Problem for the Soul: “Soul” Movie Review


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Tre'Sure Lott, Staff Writer

*Spoilers ahead

Pixar’s latest blockbuster hit, “Soul”, surfaced highly acclaimed reviews in entertainment media, especially for its first ever black lead, Joe Gardner voiced by Jamie Foxx. The movie itself shows promise and value within the central plot: Joe Gardner who wants nothing more than his dreams to come true. He dreams of becoming a jazz musician from his reality of a solely teacher. His chances seemed crushed when his soul had left earth in the blink of an eye. Now he wanders with another, an unborn soul, voiced by Tina Fey, who has the ability to return to earth but chooses not to. Throughout the movie, it’s a race between themselves to figure out how to get Joe back to his world, to give him a second chance. The plot itself is simple, the design is great, but the movie as a whole seems like an excuse, a “here’s a movie with a person of color, enjoy¨ type of feel. 

Joe Gardner has dreams, as many people do, and the film centers that as well as turning him into a soul and having him prance around with a white woman seen as an unborn soul. The demographic is targeted for the people of color, the black community, but as a whole it doesn’t feel that way. The depiction of the life of a black man, or a black person, in the beginning was great. The small moments such as the sequence in the barber shop personally made me feel seen differently than before, but as the movie progresses, it’s a tag along trip where the black male lead is foreshadowed by the white woman by his side. Joe Gardners’ character is merely pushed aside for a majority of the film, he’s there, but not quite there. 

The introduction of Joe’s dream is established, he has a dream of becoming a jazz musician instead of being a teacher, he finally gets the big break he deserves and the moment everything is aligned perfectly, he dies, in a sense. That doesn’t strike a positive message in general, especially for its black lead to die so quickly after achieving their dreams. The message  invites doubt within viewers, as if chasing your dreams are pointless because you’ll never push through the obstacles. As the movie continues after Joe ¨dies¨, he’s no longer seen as a black person, but a colorful globe. Similar to the way in “Princess and the Frog” turned the black princess into a frog for a large part of her movie, Joe is no longer seen as the black man he was before, but a blob, a soul which in itself seems to defeat the purpose of creating the black male lead in the first place.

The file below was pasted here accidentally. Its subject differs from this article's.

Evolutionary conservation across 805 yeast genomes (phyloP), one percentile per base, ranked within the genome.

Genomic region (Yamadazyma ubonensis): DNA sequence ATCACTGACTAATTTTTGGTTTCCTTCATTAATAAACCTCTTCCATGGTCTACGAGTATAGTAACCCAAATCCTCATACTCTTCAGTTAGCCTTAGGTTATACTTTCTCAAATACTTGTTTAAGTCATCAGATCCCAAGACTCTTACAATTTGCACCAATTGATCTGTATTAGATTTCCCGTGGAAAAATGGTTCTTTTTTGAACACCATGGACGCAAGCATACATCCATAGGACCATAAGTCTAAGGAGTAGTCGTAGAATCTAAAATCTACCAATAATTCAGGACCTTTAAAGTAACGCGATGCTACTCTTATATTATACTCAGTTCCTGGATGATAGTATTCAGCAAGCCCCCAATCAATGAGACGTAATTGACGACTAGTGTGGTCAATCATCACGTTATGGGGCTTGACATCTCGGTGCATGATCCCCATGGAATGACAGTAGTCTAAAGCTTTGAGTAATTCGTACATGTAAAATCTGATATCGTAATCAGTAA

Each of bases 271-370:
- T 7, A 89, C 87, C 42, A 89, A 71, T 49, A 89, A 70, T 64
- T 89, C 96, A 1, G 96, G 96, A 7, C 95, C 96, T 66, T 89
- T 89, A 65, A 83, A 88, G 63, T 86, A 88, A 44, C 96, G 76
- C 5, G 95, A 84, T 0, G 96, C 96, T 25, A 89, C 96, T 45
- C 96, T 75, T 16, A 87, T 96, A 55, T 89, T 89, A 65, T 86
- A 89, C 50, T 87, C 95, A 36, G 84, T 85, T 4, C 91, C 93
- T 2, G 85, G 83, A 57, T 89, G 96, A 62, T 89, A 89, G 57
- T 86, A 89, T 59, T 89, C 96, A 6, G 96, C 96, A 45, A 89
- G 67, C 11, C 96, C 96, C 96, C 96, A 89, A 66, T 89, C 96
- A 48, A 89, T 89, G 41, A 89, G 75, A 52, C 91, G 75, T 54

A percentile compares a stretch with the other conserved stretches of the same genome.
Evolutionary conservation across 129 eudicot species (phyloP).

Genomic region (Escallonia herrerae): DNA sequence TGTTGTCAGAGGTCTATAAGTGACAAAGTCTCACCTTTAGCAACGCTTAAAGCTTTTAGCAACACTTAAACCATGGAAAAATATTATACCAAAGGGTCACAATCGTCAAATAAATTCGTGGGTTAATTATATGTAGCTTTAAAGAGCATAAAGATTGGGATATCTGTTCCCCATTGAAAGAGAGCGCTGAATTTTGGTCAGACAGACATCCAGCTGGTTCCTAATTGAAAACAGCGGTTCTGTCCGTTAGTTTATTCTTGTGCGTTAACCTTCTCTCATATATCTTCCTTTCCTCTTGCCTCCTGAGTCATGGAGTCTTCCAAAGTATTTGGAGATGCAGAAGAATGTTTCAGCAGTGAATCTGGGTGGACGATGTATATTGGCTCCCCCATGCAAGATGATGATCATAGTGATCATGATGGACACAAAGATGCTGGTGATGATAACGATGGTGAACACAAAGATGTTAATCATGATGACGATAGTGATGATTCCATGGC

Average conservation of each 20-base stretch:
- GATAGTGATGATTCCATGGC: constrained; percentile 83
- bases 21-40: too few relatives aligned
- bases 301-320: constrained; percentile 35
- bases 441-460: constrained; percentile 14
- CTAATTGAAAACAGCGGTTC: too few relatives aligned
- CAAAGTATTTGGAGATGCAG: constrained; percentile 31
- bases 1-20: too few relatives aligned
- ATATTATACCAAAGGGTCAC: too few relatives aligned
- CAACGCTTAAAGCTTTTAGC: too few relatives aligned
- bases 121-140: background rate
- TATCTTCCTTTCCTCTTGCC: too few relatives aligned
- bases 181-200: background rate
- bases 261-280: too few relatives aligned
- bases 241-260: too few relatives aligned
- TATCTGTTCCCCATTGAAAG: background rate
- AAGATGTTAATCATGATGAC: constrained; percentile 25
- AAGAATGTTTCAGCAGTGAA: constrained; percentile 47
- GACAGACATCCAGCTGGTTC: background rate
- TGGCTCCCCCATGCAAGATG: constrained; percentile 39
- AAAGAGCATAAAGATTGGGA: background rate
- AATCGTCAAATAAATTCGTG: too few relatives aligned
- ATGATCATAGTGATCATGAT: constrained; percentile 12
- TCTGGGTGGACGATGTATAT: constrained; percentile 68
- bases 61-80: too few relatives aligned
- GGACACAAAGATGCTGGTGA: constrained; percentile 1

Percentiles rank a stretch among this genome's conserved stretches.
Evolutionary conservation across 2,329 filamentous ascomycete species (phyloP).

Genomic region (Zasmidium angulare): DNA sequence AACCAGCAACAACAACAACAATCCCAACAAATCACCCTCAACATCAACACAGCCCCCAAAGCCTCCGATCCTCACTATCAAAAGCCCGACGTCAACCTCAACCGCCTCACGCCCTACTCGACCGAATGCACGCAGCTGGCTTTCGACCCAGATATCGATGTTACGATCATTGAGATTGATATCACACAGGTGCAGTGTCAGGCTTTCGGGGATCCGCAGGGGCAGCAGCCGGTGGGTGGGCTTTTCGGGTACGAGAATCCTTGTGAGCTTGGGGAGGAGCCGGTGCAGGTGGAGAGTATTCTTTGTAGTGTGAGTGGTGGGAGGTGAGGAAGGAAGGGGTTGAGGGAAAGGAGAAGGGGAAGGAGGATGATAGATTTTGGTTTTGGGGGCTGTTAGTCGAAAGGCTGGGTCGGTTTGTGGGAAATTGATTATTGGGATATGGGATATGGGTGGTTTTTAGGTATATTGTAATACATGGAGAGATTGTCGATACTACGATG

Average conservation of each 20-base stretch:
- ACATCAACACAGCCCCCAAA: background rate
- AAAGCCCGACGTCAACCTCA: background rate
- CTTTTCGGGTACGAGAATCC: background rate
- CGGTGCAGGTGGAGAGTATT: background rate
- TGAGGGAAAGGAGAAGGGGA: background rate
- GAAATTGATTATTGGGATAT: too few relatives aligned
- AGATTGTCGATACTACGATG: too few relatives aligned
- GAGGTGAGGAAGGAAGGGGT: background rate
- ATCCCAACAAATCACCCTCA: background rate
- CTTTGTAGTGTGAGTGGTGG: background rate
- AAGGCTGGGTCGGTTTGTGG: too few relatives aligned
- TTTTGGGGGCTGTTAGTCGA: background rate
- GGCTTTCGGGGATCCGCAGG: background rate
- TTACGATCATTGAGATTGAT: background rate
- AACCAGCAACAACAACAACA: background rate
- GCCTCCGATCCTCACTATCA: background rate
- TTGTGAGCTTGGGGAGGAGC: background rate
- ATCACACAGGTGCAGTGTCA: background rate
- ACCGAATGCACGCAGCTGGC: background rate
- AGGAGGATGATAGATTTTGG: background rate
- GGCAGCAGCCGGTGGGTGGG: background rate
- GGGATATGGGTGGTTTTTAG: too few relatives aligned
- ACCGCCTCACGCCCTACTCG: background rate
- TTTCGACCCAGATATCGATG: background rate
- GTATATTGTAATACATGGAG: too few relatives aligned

Next, it continues with the adventure between Joe and 22, Tina Fey’s unborn soul, where the perspective switches from Joe’s story to the unborn soul being the helpful hero. There’s instances where Joe is mistaken for another black man, a microaggression, where 22 dives into Joe’s body, insensitive as to why a white woman would jump into a black man’s body, and the near white savior trope from 22 in the end. The means for a warm heartfelt story are there, but it gets thrown out the window from these choices in directing.

The film itself had good intentions, in the end Joe gets a second chance and lives his dreams once more, and 22 has a better meaning of life. It’s an inspiration for everyone out there, the message is warm and empowering but the target is missed when the film decided to foreshadow their main black character for a side-swept white woman, when it introduced microaggressions, and when it tried to wrap it all up with a nice bow of heartfelt wholesomeness in the end. Soul is a surface film, it appeases the audience with its kindhearted messages but underneath, the movie serves nothing more than  as an excuse and presents problems as the “standard” for future movies alike.